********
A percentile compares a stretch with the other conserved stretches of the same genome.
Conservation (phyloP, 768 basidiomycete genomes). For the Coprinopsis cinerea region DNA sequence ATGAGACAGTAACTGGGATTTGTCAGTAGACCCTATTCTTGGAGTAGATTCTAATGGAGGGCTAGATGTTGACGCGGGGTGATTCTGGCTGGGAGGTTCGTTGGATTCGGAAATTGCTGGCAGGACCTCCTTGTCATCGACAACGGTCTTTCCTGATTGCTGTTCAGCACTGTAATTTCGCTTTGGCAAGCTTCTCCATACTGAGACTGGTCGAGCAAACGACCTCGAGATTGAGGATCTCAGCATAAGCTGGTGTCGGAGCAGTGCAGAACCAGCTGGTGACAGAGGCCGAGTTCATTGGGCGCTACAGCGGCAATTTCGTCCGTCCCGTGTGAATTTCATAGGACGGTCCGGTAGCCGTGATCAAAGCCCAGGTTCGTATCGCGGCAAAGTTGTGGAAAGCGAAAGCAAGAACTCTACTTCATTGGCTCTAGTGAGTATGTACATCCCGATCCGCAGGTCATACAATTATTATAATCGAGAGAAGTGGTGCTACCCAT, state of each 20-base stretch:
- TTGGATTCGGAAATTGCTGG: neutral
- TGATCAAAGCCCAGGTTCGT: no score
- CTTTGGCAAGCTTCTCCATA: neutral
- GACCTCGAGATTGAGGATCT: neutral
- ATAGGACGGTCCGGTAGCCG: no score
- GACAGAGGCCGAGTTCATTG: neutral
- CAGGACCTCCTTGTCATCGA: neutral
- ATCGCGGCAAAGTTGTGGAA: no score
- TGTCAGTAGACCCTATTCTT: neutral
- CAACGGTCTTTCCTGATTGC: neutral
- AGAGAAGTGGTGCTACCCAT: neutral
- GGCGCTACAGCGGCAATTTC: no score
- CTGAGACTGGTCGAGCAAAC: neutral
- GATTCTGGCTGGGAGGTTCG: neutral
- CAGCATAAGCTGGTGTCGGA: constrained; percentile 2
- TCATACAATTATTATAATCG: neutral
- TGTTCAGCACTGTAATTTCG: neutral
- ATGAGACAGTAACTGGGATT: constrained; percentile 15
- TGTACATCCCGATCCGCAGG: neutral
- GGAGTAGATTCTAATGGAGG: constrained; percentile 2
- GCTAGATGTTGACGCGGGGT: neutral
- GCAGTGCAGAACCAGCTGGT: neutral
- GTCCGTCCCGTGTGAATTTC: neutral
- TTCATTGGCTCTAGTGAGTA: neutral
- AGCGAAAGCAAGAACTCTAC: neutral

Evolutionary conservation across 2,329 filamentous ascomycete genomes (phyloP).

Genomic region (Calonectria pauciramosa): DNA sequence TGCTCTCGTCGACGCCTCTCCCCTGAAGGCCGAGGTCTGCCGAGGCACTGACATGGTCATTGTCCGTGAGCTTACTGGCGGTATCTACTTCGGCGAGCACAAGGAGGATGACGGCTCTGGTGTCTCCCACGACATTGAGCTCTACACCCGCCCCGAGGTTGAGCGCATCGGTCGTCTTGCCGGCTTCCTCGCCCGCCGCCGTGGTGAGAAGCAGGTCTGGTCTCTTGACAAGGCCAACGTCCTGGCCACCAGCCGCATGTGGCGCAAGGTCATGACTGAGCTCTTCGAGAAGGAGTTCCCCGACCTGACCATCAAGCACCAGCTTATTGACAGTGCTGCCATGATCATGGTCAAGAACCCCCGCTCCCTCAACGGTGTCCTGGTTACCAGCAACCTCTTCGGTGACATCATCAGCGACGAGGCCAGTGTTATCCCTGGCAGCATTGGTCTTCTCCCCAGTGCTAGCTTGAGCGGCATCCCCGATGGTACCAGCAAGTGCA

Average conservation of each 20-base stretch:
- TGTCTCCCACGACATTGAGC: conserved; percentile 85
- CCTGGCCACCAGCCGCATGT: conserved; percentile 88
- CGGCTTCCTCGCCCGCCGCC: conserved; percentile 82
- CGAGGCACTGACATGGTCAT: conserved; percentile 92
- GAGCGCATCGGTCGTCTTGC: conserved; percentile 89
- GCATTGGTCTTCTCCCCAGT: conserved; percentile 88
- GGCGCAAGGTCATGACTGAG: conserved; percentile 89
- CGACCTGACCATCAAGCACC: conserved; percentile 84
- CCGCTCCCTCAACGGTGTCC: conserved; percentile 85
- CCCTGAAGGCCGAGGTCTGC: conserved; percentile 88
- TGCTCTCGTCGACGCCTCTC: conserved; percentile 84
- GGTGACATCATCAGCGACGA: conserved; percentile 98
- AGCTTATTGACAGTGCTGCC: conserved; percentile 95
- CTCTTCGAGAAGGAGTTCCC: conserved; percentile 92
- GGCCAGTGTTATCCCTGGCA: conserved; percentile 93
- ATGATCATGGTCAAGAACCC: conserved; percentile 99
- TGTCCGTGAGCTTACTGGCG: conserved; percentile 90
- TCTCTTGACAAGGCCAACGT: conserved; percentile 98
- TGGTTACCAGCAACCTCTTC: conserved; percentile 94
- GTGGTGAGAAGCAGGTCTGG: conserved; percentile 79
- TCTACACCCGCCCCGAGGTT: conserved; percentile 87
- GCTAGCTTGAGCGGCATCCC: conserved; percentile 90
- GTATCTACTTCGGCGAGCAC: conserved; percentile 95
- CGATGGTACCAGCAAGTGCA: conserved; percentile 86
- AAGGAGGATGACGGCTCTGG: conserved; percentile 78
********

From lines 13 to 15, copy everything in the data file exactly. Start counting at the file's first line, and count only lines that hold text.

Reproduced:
- AGAGAAGTGGTGCTACCCAT: neutral
- GGCGCTACAGCGGCAATTTC: no score
- CTGAGACTGGTCGAGCAAAC: neutral